We’re delighted to be able to announce that this motion was successfully voted through.
The reason that we believed this motion was necessary should be obvious.
In places like Bury St Edmunds, the number of young people not in work or education is among the highest in the county in certain areas of the town. And yet, according to a recent report from the Federation of Small Business (FSB), small firms based in the countryside and market towns across Suffolk, including Bury, are struggling to recruit skilled staff.
For a town that is as thriving as Bury, which is also well-stocked with eager young people looking for a fulfilling career that will provide them a good standard of living, this is obscene.
So it is down to bodies like the county council to step up to its responsibilities and meet this need.
The administration at Suffolk County Council record on apprenticeships is not good. It will, however, point to grandiose initiatives, such as ‘Apprenticeships Suffolk’, which has led to pupils in every secondary school and academy across Suffolk to participate in apprenticeship workshops; it will say that young people have received support through the county council’s online services that provide vacancy information and advice to applicants to support them in their quest to secure an apprenticeship.
These initiatives sound positive, and indeed they are positive, but they are piecemeal and set up to be as inexpensive as possible, rather than effective.
If you want proof, then the council’s record should speak for itself.
As things currently stand, Suffolk County Council employs just 18 apprentices across all departments – or 0.33% of the total workforce – and there is no centralised system for recruiting an apprentice. Recruitment is down to individual managers and services to decide upon, and this is complicated by the need to identify a training provider and then go through the standard HR recruitment procedure as per their directorate processes.
For the few apprentices that are recruited, there is no procedure or facility to monitor their progress or outcomes, so there is no way of measuring their development and tailoring their work education to their needs and skills.
The administration’s poor record is further shown by the £1.4 million it has already earmarked in reserves for apprenticeships. Since this fund was established, it has been spent down only a tiny amount – far below the council’s own budget estimates.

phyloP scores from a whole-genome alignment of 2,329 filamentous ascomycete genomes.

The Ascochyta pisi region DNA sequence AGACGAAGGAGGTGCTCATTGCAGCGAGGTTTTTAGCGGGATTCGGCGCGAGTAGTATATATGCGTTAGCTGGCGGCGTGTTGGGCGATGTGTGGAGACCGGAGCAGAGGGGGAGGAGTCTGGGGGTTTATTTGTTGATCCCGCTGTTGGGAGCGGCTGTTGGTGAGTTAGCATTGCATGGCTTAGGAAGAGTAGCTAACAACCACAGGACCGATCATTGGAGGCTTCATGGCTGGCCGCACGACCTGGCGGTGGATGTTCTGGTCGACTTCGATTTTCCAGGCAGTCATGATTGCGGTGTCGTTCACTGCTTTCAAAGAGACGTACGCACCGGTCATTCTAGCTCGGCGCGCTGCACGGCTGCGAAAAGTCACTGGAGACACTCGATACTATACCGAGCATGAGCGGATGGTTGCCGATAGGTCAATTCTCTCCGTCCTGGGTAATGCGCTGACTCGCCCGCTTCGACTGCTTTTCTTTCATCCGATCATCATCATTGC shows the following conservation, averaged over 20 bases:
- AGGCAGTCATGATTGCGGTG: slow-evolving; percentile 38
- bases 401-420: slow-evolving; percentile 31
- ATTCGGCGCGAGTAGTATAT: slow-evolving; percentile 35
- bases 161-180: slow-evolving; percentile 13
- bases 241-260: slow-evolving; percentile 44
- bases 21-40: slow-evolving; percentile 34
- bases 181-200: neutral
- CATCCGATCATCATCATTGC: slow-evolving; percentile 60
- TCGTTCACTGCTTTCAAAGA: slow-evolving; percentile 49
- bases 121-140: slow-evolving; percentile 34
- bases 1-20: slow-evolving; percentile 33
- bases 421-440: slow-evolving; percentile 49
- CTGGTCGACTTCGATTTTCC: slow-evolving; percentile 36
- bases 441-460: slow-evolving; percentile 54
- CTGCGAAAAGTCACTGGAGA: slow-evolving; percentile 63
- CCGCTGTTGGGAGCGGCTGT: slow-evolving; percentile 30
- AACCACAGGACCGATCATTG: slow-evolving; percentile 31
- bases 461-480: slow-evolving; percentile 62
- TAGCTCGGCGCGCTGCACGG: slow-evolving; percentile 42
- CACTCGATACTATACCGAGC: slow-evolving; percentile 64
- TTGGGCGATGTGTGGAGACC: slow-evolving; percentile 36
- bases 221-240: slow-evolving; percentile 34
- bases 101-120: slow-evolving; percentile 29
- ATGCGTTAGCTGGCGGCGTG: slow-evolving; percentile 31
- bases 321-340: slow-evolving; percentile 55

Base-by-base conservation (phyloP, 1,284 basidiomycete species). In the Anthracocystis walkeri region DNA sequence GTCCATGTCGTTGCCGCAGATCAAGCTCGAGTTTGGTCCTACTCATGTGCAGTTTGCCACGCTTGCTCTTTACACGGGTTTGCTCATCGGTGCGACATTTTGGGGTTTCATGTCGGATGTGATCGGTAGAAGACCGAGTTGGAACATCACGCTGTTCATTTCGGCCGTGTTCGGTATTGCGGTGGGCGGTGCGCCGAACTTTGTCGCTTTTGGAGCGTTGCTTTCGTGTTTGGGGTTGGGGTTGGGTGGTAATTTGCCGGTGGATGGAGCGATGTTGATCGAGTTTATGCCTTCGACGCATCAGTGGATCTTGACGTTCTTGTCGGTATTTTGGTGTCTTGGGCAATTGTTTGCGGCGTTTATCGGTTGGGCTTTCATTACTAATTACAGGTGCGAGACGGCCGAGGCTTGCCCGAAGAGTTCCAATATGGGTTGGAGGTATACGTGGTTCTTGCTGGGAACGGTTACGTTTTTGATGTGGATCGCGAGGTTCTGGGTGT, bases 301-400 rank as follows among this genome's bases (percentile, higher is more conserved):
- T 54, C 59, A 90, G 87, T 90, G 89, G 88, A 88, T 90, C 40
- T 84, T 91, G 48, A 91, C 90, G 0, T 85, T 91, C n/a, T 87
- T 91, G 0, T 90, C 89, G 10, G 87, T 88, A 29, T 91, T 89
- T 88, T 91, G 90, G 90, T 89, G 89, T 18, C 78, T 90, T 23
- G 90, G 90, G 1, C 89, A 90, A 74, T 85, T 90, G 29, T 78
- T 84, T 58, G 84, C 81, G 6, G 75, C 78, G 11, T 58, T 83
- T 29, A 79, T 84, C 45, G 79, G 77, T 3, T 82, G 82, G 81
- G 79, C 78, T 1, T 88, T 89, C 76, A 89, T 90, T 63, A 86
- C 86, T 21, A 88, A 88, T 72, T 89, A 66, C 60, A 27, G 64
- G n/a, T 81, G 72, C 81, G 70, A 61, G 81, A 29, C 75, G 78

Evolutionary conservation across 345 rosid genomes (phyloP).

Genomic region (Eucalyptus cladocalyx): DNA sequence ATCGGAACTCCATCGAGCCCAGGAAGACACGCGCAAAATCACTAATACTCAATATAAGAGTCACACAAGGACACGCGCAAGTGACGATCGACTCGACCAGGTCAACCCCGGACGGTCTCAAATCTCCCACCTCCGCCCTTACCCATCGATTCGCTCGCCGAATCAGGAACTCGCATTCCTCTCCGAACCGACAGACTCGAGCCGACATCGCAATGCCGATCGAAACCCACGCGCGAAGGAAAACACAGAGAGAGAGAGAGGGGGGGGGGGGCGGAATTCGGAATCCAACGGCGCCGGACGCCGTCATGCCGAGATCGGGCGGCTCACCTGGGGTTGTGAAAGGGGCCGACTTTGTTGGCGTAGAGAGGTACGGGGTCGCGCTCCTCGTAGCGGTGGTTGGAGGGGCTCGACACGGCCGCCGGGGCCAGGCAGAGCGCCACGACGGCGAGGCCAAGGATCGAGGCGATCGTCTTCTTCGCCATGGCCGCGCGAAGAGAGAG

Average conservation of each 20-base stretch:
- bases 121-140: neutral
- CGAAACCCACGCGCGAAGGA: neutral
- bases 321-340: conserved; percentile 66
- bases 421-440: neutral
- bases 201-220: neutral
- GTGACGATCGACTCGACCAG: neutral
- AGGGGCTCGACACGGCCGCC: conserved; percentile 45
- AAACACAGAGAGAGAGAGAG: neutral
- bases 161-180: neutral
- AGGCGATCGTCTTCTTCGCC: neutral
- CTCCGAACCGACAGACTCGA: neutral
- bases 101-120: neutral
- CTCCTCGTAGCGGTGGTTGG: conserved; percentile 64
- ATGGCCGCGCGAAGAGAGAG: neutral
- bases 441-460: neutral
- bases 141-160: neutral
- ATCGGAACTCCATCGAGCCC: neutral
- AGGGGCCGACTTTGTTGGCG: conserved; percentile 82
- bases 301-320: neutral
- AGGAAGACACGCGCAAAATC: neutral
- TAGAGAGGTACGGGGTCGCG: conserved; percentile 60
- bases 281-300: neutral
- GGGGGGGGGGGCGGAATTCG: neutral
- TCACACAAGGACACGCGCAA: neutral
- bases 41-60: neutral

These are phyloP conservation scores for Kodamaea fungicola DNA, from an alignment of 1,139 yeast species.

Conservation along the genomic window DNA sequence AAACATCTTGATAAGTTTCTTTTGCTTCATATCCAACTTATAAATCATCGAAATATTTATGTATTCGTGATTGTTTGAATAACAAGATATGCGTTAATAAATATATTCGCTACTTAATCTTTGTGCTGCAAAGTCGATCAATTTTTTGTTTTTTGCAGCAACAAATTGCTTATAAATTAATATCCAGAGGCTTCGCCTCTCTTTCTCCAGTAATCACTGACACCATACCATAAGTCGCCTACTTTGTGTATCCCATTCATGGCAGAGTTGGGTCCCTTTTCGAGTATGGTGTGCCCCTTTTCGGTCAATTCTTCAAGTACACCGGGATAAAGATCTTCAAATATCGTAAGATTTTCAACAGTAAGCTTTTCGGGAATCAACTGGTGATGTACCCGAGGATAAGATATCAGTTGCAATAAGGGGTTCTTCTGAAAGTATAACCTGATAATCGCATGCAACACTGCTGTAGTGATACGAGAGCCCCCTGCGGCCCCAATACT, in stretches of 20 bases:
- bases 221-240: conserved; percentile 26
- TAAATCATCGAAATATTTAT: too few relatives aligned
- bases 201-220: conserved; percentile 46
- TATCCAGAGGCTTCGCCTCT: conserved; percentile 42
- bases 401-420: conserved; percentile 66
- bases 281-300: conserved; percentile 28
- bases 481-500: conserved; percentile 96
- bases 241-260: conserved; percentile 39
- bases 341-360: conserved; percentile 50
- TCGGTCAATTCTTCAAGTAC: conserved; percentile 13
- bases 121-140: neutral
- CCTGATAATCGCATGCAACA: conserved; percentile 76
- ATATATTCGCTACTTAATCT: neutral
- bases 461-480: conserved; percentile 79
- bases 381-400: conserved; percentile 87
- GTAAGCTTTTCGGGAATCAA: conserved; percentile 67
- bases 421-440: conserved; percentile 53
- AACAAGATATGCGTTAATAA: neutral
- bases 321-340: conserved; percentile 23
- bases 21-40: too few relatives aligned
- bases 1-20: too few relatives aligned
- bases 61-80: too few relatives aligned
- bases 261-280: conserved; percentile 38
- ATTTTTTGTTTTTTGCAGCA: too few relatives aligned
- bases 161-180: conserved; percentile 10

What is the point of earmarking taxpayers’ money but then refuse to spend it?
When looking specifically at Bury, the figures are especially stark. Of the 472 people employed by the county council at West Suffolk House, there is just one apprentice.
Soon, new developments from Central Government will impact directly upon the council and influence its approach to future apprenticeship provision.
The Government’s new ‘Apprenticeship Levy’, which is due to be introduced in April next year, will radically alter the way we fund apprenticeships by redirecting the funding for qualification delivery to the employer, rather than to the training provider. As a large employer, this council will be required to pay a levy that equates to 0.5% of monthly salary costs – which can be estimated as coming to around £800,000 to £900,000 annually. In addition to this, public sector apprenticeship targets will require all public sector bodies with a workforce of 250 or more to provide apprenticeships that equate to a minimum of 2.3% of their workforce. For Suffolk, this means that around 125 apprentice opportunities per year will need to be created.
Late last year, when the Labour Group asked the Cabinet directly if they would adhere to this target, they gave no firm guarantees that they would. However, thanks to this motion, they now have to.
The motion’s most salient point was that the administration should consider establishing Suffolk County Council as an ‘Apprenticeship Training Agency’.
A model that has been successfully adopted by a number of councils is to franchise the council’s apprenticeship recruitment out to a private Apprenticeship Training Agency.
While we were not prescriptive, the Labour Group proposed that the council pursues this policy with the aim of building its expertise and structures to accommodate a consistent policy of apprenticeship recruitment through a council-run ATA. Once a council-run ATA is established, it would then be possible to encourage private sector employers to make use of the facility, ensuring that the county council was at the centre of apprenticeship creation across the county.
In these unsettled and uncertain times, we must meet the challenge of providing our predominantly unskilled youngsters with attractive vocational qualifications and give them the skills they will need for a career within growth industries.
-- Len Jacklin, SCC Labour Group Spokesperson for Finance
-- Keith Patience, Suffolk County Councillor for Gunton